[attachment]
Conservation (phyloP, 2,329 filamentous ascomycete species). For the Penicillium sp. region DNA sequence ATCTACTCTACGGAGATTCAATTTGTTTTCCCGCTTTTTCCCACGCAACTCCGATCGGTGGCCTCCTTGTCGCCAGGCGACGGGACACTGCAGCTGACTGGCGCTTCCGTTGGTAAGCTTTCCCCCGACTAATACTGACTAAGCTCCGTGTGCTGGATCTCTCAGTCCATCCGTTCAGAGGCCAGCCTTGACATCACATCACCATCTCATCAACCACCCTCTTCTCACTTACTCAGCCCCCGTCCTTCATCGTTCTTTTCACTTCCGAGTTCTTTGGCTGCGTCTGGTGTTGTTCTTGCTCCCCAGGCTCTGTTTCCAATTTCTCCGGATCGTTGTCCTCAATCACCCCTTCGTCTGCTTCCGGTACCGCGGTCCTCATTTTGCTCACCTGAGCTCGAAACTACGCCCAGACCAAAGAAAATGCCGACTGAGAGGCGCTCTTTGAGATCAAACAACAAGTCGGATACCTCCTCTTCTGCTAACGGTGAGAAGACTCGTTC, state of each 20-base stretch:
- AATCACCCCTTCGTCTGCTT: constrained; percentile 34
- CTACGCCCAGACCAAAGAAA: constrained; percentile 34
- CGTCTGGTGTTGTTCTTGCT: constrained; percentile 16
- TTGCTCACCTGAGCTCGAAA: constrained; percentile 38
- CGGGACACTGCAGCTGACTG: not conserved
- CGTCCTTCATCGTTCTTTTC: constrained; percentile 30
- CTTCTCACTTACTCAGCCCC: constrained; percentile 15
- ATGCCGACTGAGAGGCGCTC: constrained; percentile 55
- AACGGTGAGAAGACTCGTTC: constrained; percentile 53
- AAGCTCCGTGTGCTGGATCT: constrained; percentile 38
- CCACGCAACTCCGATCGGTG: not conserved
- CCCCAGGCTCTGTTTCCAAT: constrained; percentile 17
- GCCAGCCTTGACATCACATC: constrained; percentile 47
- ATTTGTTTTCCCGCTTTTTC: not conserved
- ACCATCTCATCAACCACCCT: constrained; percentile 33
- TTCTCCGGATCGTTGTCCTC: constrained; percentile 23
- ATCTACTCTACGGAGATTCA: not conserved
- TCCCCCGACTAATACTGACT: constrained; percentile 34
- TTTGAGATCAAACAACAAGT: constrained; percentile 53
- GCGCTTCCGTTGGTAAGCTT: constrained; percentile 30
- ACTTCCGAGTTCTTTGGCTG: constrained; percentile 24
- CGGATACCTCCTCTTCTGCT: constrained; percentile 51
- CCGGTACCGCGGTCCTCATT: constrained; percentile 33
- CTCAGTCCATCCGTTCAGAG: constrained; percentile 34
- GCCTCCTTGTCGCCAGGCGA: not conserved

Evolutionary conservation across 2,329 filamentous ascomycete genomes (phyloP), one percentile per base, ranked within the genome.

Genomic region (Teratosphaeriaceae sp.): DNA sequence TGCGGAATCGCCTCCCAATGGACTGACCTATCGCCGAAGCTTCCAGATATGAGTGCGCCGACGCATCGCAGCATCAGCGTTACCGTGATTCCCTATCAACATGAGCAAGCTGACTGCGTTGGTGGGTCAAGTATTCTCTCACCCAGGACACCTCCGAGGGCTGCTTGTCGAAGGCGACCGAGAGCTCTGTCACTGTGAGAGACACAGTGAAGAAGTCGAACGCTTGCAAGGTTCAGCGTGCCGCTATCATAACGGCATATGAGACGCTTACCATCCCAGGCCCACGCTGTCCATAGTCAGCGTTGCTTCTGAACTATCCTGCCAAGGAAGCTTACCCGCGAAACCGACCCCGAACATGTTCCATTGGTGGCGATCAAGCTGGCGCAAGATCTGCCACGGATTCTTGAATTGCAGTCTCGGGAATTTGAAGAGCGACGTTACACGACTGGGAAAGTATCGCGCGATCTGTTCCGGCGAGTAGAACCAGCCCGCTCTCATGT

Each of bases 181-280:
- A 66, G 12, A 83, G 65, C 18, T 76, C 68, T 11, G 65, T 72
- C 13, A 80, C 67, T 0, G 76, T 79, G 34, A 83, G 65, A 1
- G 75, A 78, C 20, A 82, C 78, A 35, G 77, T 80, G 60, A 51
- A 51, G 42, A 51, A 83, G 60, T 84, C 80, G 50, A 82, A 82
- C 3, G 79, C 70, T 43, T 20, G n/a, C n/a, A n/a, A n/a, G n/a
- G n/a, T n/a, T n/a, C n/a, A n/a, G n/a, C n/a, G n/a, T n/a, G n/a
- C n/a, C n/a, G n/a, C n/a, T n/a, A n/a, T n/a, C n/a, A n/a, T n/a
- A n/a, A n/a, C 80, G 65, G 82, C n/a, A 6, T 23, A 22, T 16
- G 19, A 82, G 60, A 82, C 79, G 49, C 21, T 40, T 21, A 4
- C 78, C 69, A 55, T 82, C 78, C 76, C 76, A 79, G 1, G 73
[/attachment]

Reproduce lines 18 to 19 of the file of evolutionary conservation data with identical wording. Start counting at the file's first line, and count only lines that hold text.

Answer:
- ATCTACTCTACGGAGATTCA: not conserved
- TCCCCCGACTAATACTGACT: constrained; percentile 34